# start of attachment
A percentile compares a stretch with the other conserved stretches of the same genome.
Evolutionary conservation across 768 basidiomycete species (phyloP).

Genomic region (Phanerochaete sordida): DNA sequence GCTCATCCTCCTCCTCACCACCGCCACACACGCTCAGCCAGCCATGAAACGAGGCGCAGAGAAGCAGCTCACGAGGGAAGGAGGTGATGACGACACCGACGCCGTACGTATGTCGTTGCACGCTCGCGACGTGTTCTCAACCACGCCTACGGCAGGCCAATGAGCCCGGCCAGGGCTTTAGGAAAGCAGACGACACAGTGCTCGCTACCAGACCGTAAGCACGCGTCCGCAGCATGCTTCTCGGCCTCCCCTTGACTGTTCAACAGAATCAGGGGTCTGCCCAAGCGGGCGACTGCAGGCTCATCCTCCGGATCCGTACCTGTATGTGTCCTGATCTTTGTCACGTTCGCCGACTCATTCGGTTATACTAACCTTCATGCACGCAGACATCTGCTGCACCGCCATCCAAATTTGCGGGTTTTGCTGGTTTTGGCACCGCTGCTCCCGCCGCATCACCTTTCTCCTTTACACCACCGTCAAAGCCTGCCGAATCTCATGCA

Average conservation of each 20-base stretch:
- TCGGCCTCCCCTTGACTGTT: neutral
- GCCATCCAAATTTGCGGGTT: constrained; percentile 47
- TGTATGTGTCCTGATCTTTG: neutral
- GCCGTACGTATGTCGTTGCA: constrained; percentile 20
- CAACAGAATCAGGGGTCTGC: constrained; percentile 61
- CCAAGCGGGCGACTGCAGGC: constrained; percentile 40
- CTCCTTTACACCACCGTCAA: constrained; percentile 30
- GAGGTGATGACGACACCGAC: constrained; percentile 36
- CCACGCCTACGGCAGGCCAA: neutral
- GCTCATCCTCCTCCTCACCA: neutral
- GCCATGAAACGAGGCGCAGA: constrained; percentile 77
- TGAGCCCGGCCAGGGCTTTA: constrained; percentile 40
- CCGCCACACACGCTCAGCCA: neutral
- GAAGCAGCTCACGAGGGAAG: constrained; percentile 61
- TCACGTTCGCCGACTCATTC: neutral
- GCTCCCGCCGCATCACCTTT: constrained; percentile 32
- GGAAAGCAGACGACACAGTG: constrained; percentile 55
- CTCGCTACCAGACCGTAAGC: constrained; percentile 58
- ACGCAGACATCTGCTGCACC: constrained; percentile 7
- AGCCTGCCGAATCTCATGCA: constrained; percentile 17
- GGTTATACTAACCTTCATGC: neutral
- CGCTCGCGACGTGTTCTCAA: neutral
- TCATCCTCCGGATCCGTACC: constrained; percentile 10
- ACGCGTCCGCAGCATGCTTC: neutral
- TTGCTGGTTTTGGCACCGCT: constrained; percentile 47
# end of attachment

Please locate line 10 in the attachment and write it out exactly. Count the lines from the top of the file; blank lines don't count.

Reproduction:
- CCAAGCGGGCGACTGCAGGC: constrained; percentile 40